One is to steadily increase his “maximum pressure” campaign to cut off Tehran’s oil exports, while pushing to negotiate a broader accord that would address terrorism, ballistic missiles, regional meddling, and human rights. The prospects of success are small. “There’s zero incentive for Iran to talk to us,” John Kirby, a retired admiral and a former spokesman at the State Department and at the Pentagon, said. “We’ve damaged Iran’s economy, but not enough to bring it to the table.” Nor does the Islamic Republic want to reward Trump for scrapping the nuclear accord.
Another proposal is to flaunt even more troops, ships, and aircraft around Iran’s borders—or even to deploy the U.S. Navy to escort tankers through the Persian Gulf. It’s been tried before: in 1987, during the Iran-Iraq War, Operation Earnest Will, the largest U.S. convoy since the Second World War, had thirty ships in the Gulf to escort reflagged Kuwaiti tankers ferrying Iraqi oil. The first tanker struck an Iranian mine. Iran blamed “invisible hands,” but heralded the incident as “an irreparable blow to America’s political and military prestige.’’ In 1988, the U.S.S. Samuel B. Roberts hit a mine and almost sank; in retaliation, the U.S. destroyed two Iranian oil platforms and four ships. The United States was not an innocent party: the U.S.S. Vincennes mistakenly downed an Iran Air passenger plane, killing two hundred and ninety people. Earnest Will lasted for fourteen months, ending only after Iran and Iraq agreed to a ceasefire.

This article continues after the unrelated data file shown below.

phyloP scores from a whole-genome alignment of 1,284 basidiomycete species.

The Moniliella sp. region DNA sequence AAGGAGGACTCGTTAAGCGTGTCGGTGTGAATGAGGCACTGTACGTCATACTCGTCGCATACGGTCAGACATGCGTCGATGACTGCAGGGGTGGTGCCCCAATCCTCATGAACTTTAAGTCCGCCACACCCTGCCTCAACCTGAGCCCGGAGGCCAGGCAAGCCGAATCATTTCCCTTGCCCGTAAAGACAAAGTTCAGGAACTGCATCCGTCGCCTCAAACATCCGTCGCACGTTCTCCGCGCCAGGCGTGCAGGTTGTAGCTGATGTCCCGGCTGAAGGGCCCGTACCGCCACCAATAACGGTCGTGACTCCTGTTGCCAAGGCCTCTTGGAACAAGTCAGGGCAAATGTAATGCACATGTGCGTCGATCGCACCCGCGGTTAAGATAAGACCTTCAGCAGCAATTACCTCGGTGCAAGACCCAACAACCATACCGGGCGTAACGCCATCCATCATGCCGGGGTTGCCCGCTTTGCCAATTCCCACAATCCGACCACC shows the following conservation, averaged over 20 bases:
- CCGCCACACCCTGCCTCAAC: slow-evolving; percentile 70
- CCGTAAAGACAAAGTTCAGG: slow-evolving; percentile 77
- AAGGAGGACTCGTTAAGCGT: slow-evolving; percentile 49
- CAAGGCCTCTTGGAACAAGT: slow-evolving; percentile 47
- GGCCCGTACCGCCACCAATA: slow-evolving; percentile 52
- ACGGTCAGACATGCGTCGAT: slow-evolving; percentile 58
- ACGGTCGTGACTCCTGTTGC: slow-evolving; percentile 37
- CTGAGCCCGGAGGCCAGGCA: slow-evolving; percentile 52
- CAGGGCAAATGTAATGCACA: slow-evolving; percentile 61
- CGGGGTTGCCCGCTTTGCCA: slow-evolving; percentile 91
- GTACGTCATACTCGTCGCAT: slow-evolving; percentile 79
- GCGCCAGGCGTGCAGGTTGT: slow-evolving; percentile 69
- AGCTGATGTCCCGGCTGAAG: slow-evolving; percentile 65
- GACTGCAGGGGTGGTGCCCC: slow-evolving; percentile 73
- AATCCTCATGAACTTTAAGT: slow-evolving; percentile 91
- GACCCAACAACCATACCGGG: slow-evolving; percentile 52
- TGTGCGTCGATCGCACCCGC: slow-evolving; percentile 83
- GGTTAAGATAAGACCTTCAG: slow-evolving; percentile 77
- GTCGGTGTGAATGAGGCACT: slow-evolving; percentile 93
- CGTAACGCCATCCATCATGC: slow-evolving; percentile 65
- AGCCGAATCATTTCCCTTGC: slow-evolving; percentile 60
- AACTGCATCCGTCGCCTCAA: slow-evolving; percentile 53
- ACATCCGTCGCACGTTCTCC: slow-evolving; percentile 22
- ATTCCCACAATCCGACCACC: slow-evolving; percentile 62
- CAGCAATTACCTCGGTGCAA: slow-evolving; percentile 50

A third option is a tit-for-tat military response to any provocation. That is what the White House was considering on Thursday night—the equivalent of its “precision strikes” on Syrian sites in 2018. The targets were reportedly Iranian missile batteries and radar sites. But Iran is not Syria, the shell of a former state; it has the world’s eighth-largest military, with more than half a million forces. Punitive action would send a strong signal, but it could also trigger a potentially catastrophic escalatory cycle.